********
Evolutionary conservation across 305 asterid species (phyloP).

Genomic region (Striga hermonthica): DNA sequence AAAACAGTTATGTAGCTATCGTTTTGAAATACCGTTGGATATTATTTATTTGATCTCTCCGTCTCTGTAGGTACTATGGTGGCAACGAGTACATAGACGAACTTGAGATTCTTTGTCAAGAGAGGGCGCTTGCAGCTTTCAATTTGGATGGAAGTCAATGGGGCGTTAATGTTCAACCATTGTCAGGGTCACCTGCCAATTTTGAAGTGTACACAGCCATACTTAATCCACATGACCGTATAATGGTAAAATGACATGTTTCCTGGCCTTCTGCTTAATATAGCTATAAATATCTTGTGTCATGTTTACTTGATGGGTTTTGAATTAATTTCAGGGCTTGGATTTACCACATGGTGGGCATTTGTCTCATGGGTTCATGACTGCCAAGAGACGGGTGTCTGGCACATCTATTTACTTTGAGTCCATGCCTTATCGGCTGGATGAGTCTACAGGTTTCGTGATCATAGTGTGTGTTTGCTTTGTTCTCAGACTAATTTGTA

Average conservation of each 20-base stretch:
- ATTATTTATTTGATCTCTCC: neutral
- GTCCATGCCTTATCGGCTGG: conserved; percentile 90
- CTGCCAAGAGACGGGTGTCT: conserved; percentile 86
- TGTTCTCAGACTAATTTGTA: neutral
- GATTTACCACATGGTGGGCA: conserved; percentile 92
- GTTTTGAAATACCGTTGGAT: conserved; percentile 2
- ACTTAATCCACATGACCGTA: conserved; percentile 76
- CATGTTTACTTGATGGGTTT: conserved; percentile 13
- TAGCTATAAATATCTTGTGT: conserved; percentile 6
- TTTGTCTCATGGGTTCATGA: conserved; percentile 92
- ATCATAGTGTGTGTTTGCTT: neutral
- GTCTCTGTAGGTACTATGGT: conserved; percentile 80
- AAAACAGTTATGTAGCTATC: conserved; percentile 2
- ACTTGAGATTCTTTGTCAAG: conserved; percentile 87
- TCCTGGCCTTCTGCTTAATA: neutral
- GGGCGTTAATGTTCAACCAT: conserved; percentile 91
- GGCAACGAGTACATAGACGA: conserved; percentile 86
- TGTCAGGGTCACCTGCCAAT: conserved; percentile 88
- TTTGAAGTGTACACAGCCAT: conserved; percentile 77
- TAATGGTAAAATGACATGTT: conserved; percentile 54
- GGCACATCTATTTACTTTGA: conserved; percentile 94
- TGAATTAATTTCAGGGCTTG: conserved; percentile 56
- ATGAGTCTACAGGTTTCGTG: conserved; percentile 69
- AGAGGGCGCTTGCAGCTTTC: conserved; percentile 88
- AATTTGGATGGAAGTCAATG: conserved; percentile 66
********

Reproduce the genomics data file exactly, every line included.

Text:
Evolutionary conservation across 305 asterid species (phyloP).

Genomic region (Striga hermonthica): DNA sequence AAAACAGTTATGTAGCTATCGTTTTGAAATACCGTTGGATATTATTTATTTGATCTCTCCGTCTCTGTAGGTACTATGGTGGCAACGAGTACATAGACGAACTTGAGATTCTTTGTCAAGAGAGGGCGCTTGCAGCTTTCAATTTGGATGGAAGTCAATGGGGCGTTAATGTTCAACCATTGTCAGGGTCACCTGCCAATTTTGAAGTGTACACAGCCATACTTAATCCACATGACCGTATAATGGTAAAATGACATGTTTCCTGGCCTTCTGCTTAATATAGCTATAAATATCTTGTGTCATGTTTACTTGATGGGTTTTGAATTAATTTCAGGGCTTGGATTTACCACATGGTGGGCATTTGTCTCATGGGTTCATGACTGCCAAGAGACGGGTGTCTGGCACATCTATTTACTTTGAGTCCATGCCTTATCGGCTGGATGAGTCTACAGGTTTCGTGATCATAGTGTGTGTTTGCTTTGTTCTCAGACTAATTTGTA

Average conservation of each 20-base stretch:
- ATTATTTATTTGATCTCTCC: neutral
- GTCCATGCCTTATCGGCTGG: conserved; percentile 90
- CTGCCAAGAGACGGGTGTCT: conserved; percentile 86
- TGTTCTCAGACTAATTTGTA: neutral
- GATTTACCACATGGTGGGCA: conserved; percentile 92
- GTTTTGAAATACCGTTGGAT: conserved; percentile 2
- ACTTAATCCACATGACCGTA: conserved; percentile 76
- CATGTTTACTTGATGGGTTT: conserved; percentile 13
- TAGCTATAAATATCTTGTGT: conserved; percentile 6
- TTTGTCTCATGGGTTCATGA: conserved; percentile 92
- ATCATAGTGTGTGTTTGCTT: neutral
- GTCTCTGTAGGTACTATGGT: conserved; percentile 80
- AAAACAGTTATGTAGCTATC: conserved; percentile 2
- ACTTGAGATTCTTTGTCAAG: conserved; percentile 87
- TCCTGGCCTTCTGCTTAATA: neutral
- GGGCGTTAATGTTCAACCAT: conserved; percentile 91
- GGCAACGAGTACATAGACGA: conserved; percentile 86
- TGTCAGGGTCACCTGCCAAT: conserved; percentile 88
- TTTGAAGTGTACACAGCCAT: conserved; percentile 77
- TAATGGTAAAATGACATGTT: conserved; percentile 54
- GGCACATCTATTTACTTTGA: conserved; percentile 94
- TGAATTAATTTCAGGGCTTG: conserved; percentile 56
- ATGAGTCTACAGGTTTCGTG: conserved; percentile 69
- AGAGGGCGCTTGCAGCTTTC: conserved; percentile 88
- AATTTGGATGGAAGTCAATG: conserved; percentile 66